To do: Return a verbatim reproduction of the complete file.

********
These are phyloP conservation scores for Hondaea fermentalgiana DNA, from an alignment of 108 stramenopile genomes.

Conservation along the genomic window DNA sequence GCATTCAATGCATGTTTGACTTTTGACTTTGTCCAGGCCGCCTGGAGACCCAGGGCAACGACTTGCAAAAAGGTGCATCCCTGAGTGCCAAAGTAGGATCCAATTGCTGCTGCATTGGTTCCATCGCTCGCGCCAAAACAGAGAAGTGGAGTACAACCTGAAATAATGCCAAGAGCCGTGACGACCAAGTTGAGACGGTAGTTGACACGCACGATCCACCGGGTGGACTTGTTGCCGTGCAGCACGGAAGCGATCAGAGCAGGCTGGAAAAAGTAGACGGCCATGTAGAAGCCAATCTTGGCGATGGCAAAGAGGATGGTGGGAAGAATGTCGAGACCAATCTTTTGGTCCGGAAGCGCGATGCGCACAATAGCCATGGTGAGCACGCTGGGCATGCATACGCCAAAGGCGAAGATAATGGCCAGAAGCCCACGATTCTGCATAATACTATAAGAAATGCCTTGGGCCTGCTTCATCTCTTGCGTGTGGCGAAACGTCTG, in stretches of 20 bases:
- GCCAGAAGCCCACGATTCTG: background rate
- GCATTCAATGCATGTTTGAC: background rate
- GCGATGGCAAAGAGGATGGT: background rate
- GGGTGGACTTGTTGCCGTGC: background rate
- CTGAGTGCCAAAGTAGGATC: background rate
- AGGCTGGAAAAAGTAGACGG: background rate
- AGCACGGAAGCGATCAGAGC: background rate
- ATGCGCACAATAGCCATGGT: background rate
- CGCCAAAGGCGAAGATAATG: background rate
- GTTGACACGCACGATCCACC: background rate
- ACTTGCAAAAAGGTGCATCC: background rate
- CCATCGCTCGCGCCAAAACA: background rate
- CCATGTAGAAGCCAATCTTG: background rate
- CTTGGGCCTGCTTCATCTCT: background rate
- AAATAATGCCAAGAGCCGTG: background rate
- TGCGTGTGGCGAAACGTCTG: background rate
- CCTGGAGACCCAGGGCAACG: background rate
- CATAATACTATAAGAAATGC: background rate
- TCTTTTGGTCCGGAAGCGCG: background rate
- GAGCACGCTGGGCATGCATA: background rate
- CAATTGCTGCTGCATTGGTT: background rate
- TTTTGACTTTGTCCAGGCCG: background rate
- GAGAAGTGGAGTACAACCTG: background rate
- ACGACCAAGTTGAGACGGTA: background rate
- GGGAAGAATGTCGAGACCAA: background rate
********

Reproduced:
These are phyloP conservation scores for Hondaea fermentalgiana DNA, from an alignment of 108 stramenopile genomes.

Conservation along the genomic window DNA sequence GCATTCAATGCATGTTTGACTTTTGACTTTGTCCAGGCCGCCTGGAGACCCAGGGCAACGACTTGCAAAAAGGTGCATCCCTGAGTGCCAAAGTAGGATCCAATTGCTGCTGCATTGGTTCCATCGCTCGCGCCAAAACAGAGAAGTGGAGTACAACCTGAAATAATGCCAAGAGCCGTGACGACCAAGTTGAGACGGTAGTTGACACGCACGATCCACCGGGTGGACTTGTTGCCGTGCAGCACGGAAGCGATCAGAGCAGGCTGGAAAAAGTAGACGGCCATGTAGAAGCCAATCTTGGCGATGGCAAAGAGGATGGTGGGAAGAATGTCGAGACCAATCTTTTGGTCCGGAAGCGCGATGCGCACAATAGCCATGGTGAGCACGCTGGGCATGCATACGCCAAAGGCGAAGATAATGGCCAGAAGCCCACGATTCTGCATAATACTATAAGAAATGCCTTGGGCCTGCTTCATCTCTTGCGTGTGGCGAAACGTCTG, in stretches of 20 bases:
- GCCAGAAGCCCACGATTCTG: background rate
- GCATTCAATGCATGTTTGAC: background rate
- GCGATGGCAAAGAGGATGGT: background rate
- GGGTGGACTTGTTGCCGTGC: background rate
- CTGAGTGCCAAAGTAGGATC: background rate
- AGGCTGGAAAAAGTAGACGG: background rate
- AGCACGGAAGCGATCAGAGC: background rate
- ATGCGCACAATAGCCATGGT: background rate
- CGCCAAAGGCGAAGATAATG: background rate
- GTTGACACGCACGATCCACC: background rate
- ACTTGCAAAAAGGTGCATCC: background rate
- CCATCGCTCGCGCCAAAACA: background rate
- CCATGTAGAAGCCAATCTTG: background rate
- CTTGGGCCTGCTTCATCTCT: background rate
- AAATAATGCCAAGAGCCGTG: background rate
- TGCGTGTGGCGAAACGTCTG: background rate
- CCTGGAGACCCAGGGCAACG: background rate
- CATAATACTATAAGAAATGC: background rate
- TCTTTTGGTCCGGAAGCGCG: background rate
- GAGCACGCTGGGCATGCATA: background rate
- CAATTGCTGCTGCATTGGTT: background rate
- TTTTGACTTTGTCCAGGCCG: background rate
- GAGAAGTGGAGTACAACCTG: background rate
- ACGACCAAGTTGAGACGGTA: background rate
- GGGAAGAATGTCGAGACCAA: background rate